I used to work as a gravedigger. This was in a time of plague, and so work was steady, though the pay was terrible. One time I’d just finished burying a fellow who’d been hung for robbery and murder when this shifty-looking old codger comes sidling up to me. Says he’ll pay me plenty to come back with him to the graveyard at midnight and dig up the body. “I just plant them,” I say to the geezer. “I don’t dig them up.”

He looks around all furtively and then hands me a fat pouch. More in it than I make in a month.

“If we’re caught,” I say, “we could both end up planted ourselves.” (Of course I’m wondering what he wants the body for, but I figure the less I know the better).

“If we get away with it,” he says, “there’ll be more of what’s in that purse for you. A lot more.”

Well, I don’t like the look of this fellow. Ice in his eyes and skin like he’s just been dug up himself. But I agree to meet him at midnight. Had a young wife and a child to feed in those days. Before I lost them to the drink.

So that evening after supper I tell the wife I’m off to the tavern, which was usually the truth anyhow, so my leaving isn’t anything out of the ordinary. And in fact I do stop in for a few pints, to fortify myself for what lies ahead. Near midnight I retrieve my spade from where I stashed it behind the tavern's woodshed and I head for the graveyard. 

The old one’s already there, waiting in the shadows. The moon’s nearly full so we don’t need a lantern. That’s one bit of luck. Less chance of being seen out here.

The murderer’s buried in a low patch at the far end of the graveyard, on the other side of a wall from the respectable corpses. He's lucky he's been stashed in the graveyard at all. Connections, I guess. 

We find the fresh grave and I get to work.

You’d think a gravedigger would be the last person to get spooked in a graveyard. But I only ever come out to this place in the daytime. Like everyone else I avoid it at night. So even with the drink in me I’m starting to get the creeps. There’s a big wind tonight, which is good because it’s hiding the noise of my spade, but it’s making the trees bend and creak and thrash around like a coven of mad old witches dancing to raise the Evil One. Every little sound makes me jump. The old fellow seems unmoved, like this is nothing new or scary to him. Again I wonder what he wants this body for.

I reach the corpse and clear the earth away from it. He wasn’t buried in a box. Just a sack. I haul the sack up and out, tear it open. The dead man hasn’t started to smell yet. One small blessing. The noose is still around his neck. Face the colour of a turnip that’s been in the cellar too many winters. Tongue swollen and hanging out of his mouth all blue. Strange to think this thing was breathing the air and thinking his thoughts, just like me, only a few hours ago.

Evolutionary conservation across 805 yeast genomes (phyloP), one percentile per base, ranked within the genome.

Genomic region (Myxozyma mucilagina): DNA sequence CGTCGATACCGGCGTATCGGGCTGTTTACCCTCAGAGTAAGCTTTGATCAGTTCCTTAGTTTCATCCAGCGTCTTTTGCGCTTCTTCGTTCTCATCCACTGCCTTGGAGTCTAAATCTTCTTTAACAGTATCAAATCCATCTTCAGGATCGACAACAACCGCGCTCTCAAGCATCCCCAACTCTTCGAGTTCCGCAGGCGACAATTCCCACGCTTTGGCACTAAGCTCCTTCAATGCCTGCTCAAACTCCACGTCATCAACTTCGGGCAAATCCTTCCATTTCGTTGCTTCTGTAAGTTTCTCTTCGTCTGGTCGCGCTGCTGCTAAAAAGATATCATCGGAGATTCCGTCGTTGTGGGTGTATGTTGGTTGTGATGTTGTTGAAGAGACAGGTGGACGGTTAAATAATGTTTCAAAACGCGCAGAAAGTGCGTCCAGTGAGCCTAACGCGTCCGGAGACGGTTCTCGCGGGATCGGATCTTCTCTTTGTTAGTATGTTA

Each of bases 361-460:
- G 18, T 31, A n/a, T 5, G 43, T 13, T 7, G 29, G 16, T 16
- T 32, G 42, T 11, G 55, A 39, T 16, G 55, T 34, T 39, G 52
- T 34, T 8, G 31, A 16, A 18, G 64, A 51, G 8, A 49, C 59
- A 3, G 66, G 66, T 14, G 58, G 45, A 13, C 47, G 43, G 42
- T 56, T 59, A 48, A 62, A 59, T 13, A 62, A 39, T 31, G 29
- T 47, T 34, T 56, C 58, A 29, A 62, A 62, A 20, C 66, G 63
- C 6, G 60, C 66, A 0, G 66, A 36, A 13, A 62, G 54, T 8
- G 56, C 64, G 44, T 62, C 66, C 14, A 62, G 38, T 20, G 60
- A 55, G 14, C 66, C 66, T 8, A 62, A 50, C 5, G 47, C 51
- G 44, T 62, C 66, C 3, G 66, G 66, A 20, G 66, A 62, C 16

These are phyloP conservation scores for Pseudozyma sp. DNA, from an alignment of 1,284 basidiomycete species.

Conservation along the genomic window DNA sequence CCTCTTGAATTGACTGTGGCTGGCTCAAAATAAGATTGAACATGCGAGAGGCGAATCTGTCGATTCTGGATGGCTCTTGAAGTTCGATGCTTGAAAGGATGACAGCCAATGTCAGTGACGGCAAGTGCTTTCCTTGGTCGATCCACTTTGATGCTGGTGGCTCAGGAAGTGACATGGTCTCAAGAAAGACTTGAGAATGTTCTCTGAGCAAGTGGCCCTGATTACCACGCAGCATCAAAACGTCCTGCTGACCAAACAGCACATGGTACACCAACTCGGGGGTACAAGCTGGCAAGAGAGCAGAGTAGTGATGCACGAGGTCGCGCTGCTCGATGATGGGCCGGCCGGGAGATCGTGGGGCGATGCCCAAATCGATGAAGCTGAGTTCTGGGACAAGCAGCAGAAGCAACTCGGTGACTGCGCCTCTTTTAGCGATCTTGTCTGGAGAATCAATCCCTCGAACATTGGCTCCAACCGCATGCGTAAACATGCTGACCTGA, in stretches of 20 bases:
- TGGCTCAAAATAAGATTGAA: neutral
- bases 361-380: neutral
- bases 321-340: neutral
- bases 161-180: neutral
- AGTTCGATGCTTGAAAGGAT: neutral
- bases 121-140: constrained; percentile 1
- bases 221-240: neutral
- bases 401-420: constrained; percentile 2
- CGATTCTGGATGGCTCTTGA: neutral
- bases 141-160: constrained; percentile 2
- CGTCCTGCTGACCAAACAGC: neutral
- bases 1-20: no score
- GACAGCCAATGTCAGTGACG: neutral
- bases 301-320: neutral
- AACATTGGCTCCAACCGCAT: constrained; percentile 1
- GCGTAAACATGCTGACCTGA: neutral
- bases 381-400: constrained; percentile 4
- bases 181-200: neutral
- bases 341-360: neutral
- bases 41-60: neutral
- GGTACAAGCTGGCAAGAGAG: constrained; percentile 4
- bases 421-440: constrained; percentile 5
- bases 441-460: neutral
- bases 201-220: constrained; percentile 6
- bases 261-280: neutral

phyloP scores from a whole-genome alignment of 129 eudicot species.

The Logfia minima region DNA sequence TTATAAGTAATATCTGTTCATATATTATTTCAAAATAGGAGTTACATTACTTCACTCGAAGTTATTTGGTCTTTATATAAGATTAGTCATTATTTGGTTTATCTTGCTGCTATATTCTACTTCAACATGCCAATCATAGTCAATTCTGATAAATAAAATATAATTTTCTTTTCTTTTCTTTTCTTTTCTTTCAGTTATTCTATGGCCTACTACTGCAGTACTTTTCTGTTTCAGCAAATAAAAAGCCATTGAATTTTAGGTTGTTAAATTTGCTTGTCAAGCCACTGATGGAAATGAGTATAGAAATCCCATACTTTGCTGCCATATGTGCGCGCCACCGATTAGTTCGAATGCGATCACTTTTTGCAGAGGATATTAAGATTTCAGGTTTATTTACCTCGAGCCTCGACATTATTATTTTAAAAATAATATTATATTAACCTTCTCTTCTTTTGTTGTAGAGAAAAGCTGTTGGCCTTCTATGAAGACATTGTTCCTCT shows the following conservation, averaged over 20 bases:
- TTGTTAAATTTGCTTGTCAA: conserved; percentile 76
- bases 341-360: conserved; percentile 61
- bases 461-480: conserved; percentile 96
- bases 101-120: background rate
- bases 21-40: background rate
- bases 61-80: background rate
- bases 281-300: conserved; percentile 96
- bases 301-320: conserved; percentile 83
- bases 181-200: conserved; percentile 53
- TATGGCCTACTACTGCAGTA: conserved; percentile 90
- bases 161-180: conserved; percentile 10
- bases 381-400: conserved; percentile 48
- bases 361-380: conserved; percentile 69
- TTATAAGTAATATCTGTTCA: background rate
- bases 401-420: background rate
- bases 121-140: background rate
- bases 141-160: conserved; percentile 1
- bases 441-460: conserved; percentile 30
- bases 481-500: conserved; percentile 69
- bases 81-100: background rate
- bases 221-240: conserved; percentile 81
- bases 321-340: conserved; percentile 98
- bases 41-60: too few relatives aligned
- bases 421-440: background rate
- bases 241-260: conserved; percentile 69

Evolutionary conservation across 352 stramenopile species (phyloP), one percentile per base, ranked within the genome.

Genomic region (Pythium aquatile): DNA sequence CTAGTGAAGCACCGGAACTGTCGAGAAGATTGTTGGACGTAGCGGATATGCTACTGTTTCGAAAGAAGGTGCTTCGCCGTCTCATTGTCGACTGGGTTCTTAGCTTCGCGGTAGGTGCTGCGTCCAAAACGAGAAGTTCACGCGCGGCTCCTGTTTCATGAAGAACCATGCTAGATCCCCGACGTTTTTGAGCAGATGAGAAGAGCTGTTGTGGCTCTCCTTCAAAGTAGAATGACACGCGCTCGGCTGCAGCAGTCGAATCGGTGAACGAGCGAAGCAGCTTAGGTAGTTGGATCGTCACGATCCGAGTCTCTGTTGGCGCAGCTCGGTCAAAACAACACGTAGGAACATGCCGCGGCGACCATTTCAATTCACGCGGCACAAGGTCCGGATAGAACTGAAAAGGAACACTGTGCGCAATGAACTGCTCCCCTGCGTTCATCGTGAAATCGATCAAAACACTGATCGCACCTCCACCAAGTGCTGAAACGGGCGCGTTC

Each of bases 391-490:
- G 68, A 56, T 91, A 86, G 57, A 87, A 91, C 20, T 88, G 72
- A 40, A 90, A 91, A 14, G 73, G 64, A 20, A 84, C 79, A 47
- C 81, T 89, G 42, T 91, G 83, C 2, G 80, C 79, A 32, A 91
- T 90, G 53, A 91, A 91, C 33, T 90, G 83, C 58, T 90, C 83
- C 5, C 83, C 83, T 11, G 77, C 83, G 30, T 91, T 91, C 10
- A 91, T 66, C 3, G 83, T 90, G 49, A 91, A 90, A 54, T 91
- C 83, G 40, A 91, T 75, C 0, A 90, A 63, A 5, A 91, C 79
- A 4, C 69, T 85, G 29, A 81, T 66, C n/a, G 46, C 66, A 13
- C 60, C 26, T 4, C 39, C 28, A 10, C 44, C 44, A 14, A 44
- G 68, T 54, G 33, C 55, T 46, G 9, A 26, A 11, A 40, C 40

“There you go,” I say to the old fellow. “My work is done.”

By now I’m nearly sober and I just want to get the hell out of here at the earliest possible opportunity. I hold out my hand to give him the hint I want the rest of my pay.

“Wait,” he says. “There’s more to do.”

“Not for me there isn’t.”

“He was hung for killing a rich old widow,” the old one says. “Isn’t that right?”

“That’s right. Nearly finished off her servant, too, but he survived and that’s how they caught this fool. The servant knew him. He was some relation of the widow’s. Disgraced nephew, I think. In the old lady’s black books.”

“So they caught him,” the old one says. “But they didn’t find the widow’s gold.”

“He wouldn’t talk. They tried to beat it out of him but he never said a word. Must’ve figured he was going to be hung either way, I guess.”

“I’m going to make him talk,” the old fellow says to me, cool as you please. “He’ll lead us right to the gold.”

That sobers me up completely. I realize now I’m out here in the dark with a raving lunatic. I keep a good grip on my spade and I say, “In case it’s escaped your notice, friend, this lump of wormbait I just dug up isn’t likely to be too articulate.”

The old fellow doesn’t seem to be listening. He’s rummaging in his cloak and brings out a big glass bottle filled with some liquid that in the moonlight looks as black as pitch. He swirls it around, then uncorks it. I stand there, wondering if I should just run, but something’s keeping me rooted to the spot. The old fellow isn’t behaving like a madman. He’s calm. Sure of himself.

“What are you?” I ask, trying to put a sneer in my voice. “Some kind of sorcerer?”

He nods. Just a nod, as if it’s not worth the trouble trying to convince me. And well, that convinces me.

“If you help me now,” he says, “this will be the last grave you’ll ever have to dig. I know you have a pretty young wife, and a child at home. How’d you like to be able to go into business for yourself? I understand the tavernkeeper is retiring, looking for someone to buy his place. That someone could be you.”

He knows a lot about me, that’s clear. Too much. I’d thought it enough times, to be sure, that if only I had a little money, if only this rotten miserly world would give me a bit of luck for once, I’d be on the other side of that bar, filling the glasses instead of emptying them. Maybe the dead man thought something like that too, when he lay awake nights imagining the old lady's gold.

“What do you want me to do?” I hear myself asking.

“Sit him up and hold open his mouth, while I pour this in.”

[to be continued]


Tales from the Golden Goose


I’m a merchant, a man of business. I travel not because I enjoy it but because it’s necessary in my line of work. I travel to faraway lands, purchase exotic wares, bring them home, and sell them to people who can’t or won’t travel themselves. If they did travel they might discover these wares are not so rare and wonderful after all, that one man’s exotic is another man’s commonplace. But if that happened I’d be out of business, wouldn’t I?

What’s the strangest place I’ve been to in my travels, you ask? That's easy. There's an island. Better to call it The Island. It's a place where everything is exotic, but only to the people who live there. No, exotic isn’t the right word. On this island, every single thing is precious. Miraculous. Truly one of a kind. 

I warn you right now: never go there.